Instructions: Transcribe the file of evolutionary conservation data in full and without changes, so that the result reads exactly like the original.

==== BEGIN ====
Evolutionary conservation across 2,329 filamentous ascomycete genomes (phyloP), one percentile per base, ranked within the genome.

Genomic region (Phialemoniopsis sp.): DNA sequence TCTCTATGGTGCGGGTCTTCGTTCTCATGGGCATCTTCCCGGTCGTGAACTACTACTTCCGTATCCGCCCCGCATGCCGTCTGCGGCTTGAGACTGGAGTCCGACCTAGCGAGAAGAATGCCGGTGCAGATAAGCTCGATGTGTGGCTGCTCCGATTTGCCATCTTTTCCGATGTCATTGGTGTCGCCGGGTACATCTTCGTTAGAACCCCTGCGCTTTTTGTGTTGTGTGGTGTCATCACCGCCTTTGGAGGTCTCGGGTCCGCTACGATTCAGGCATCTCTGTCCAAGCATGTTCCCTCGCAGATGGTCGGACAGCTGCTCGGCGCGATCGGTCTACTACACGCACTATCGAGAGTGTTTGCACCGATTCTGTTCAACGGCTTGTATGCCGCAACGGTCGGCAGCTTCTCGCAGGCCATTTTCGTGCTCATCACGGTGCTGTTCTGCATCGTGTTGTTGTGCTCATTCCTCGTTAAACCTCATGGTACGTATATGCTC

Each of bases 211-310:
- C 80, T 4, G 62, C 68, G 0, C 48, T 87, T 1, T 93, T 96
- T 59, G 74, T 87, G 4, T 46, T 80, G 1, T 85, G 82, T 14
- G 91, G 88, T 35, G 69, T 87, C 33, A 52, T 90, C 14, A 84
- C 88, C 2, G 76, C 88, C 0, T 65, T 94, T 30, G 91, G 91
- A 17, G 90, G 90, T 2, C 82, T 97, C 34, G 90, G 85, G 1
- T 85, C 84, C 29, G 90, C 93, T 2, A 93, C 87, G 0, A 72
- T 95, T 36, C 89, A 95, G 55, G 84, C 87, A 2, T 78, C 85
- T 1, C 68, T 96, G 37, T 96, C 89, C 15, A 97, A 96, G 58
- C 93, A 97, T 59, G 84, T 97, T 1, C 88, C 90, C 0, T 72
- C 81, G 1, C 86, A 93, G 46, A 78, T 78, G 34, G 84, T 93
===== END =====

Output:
Evolutionary conservation across 2,329 filamentous ascomycete genomes (phyloP), one percentile per base, ranked within the genome.

Genomic region (Phialemoniopsis sp.): DNA sequence TCTCTATGGTGCGGGTCTTCGTTCTCATGGGCATCTTCCCGGTCGTGAACTACTACTTCCGTATCCGCCCCGCATGCCGTCTGCGGCTTGAGACTGGAGTCCGACCTAGCGAGAAGAATGCCGGTGCAGATAAGCTCGATGTGTGGCTGCTCCGATTTGCCATCTTTTCCGATGTCATTGGTGTCGCCGGGTACATCTTCGTTAGAACCCCTGCGCTTTTTGTGTTGTGTGGTGTCATCACCGCCTTTGGAGGTCTCGGGTCCGCTACGATTCAGGCATCTCTGTCCAAGCATGTTCCCTCGCAGATGGTCGGACAGCTGCTCGGCGCGATCGGTCTACTACACGCACTATCGAGAGTGTTTGCACCGATTCTGTTCAACGGCTTGTATGCCGCAACGGTCGGCAGCTTCTCGCAGGCCATTTTCGTGCTCATCACGGTGCTGTTCTGCATCGTGTTGTTGTGCTCATTCCTCGTTAAACCTCATGGTACGTATATGCTC

Each of bases 211-310:
- C 80, T 4, G 62, C 68, G 0, C 48, T 87, T 1, T 93, T 96
- T 59, G 74, T 87, G 4, T 46, T 80, G 1, T 85, G 82, T 14
- G 91, G 88, T 35, G 69, T 87, C 33, A 52, T 90, C 14, A 84
- C 88, C 2, G 76, C 88, C 0, T 65, T 94, T 30, G 91, G 91
- A 17, G 90, G 90, T 2, C 82, T 97, C 34, G 90, G 85, G 1
- T 85, C 84, C 29, G 90, C 93, T 2, A 93, C 87, G 0, A 72
- T 95, T 36, C 89, A 95, G 55, G 84, C 87, A 2, T 78, C 85
- T 1, C 68, T 96, G 37, T 96, C 89, C 15, A 97, A 96, G 58
- C 93, A 97, T 59, G 84, T 97, T 1, C 88, C 90, C 0, T 72
- C 81, G 1, C 86, A 93, G 46, A 78, T 78, G 34, G 84, T 93